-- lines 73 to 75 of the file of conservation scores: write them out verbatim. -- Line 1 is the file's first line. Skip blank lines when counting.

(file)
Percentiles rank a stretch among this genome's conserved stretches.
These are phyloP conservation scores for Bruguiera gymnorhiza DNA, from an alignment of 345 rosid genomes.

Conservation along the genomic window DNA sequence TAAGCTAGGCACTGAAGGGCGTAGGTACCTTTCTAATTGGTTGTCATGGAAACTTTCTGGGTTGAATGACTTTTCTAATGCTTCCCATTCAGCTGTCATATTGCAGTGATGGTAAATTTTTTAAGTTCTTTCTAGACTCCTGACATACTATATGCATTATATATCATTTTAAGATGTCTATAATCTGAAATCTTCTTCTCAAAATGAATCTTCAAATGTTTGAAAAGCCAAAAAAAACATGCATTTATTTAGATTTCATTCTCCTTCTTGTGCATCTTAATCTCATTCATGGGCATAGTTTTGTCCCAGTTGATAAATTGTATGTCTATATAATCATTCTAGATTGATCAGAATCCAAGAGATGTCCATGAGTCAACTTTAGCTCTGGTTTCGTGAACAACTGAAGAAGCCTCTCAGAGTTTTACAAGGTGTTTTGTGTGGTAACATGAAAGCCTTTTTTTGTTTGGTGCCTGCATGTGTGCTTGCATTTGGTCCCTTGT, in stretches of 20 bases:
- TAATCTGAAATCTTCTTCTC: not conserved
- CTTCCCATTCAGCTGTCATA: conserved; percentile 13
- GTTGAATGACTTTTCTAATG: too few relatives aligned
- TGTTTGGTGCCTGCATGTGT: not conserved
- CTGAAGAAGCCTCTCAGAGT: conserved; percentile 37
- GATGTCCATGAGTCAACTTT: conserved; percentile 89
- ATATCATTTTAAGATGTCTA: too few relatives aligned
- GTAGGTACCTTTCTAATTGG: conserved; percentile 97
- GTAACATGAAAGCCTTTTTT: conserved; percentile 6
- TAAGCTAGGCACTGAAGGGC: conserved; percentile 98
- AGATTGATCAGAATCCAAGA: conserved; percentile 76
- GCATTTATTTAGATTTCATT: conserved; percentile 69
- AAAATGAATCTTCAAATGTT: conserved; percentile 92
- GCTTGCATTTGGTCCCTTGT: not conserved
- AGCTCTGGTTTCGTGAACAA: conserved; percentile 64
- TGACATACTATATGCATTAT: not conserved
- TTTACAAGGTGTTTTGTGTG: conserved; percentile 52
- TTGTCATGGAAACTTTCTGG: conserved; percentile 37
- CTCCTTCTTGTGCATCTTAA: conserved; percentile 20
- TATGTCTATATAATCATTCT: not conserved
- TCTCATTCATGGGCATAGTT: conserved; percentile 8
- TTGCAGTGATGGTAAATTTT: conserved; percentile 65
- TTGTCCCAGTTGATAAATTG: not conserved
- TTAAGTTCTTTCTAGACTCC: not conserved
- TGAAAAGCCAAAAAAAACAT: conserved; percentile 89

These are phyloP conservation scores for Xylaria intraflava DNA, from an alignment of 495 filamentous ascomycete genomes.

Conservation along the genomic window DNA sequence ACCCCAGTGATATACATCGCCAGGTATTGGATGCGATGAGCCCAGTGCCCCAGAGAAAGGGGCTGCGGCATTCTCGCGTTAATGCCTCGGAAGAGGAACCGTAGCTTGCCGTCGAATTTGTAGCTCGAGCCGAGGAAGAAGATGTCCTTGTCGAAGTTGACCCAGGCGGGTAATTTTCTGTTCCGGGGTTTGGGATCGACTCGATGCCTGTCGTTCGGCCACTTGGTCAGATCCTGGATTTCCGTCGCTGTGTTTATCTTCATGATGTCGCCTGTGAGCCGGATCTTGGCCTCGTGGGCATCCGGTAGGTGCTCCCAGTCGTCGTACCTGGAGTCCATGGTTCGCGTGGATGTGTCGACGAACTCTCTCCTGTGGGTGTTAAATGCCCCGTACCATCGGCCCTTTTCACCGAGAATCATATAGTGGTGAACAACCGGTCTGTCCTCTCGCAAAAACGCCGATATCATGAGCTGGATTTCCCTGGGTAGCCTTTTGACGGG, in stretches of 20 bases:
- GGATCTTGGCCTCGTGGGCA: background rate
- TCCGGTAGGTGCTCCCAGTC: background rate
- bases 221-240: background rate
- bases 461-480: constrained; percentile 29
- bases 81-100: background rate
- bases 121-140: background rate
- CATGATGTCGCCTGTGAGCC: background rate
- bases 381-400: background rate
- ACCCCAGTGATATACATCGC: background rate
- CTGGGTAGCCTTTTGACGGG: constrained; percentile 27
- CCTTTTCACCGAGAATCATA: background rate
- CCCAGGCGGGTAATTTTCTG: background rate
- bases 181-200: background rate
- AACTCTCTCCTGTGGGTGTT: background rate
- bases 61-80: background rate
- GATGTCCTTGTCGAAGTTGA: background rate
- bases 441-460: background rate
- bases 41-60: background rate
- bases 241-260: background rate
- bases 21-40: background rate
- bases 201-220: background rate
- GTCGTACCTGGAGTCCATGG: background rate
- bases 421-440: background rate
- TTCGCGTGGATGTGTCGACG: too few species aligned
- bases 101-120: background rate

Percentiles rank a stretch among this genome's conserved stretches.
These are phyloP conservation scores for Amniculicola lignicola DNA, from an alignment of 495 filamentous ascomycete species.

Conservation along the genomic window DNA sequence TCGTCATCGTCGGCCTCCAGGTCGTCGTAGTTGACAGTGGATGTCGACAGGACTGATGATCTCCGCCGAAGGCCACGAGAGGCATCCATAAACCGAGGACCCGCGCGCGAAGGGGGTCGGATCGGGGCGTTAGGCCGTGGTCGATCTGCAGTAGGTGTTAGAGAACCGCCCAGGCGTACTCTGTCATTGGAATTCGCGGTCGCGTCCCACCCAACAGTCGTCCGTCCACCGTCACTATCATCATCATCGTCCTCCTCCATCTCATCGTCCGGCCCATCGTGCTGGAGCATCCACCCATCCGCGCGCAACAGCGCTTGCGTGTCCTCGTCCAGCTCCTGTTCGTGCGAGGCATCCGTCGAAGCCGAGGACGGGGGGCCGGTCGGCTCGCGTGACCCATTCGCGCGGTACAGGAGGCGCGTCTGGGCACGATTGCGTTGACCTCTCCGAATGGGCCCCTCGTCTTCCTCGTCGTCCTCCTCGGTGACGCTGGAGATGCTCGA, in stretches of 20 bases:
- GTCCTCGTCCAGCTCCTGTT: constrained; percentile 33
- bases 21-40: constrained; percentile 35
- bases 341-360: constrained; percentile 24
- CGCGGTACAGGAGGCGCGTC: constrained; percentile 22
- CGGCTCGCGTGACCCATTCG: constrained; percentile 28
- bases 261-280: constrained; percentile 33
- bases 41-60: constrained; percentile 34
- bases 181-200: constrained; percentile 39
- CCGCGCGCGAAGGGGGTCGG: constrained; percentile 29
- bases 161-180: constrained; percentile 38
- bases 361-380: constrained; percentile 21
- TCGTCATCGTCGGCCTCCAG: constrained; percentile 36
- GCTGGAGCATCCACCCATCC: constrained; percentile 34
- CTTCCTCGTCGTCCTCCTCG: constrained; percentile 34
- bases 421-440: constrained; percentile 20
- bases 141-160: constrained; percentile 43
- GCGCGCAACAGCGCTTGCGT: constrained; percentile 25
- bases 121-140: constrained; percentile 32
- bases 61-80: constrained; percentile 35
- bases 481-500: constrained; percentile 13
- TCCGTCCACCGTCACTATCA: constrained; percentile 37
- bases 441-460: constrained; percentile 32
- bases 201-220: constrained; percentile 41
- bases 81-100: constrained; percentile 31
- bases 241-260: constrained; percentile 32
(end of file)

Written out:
- bases 421-440: constrained; percentile 20
- bases 141-160: constrained; percentile 43
- GCGCGCAACAGCGCTTGCGT: constrained; percentile 25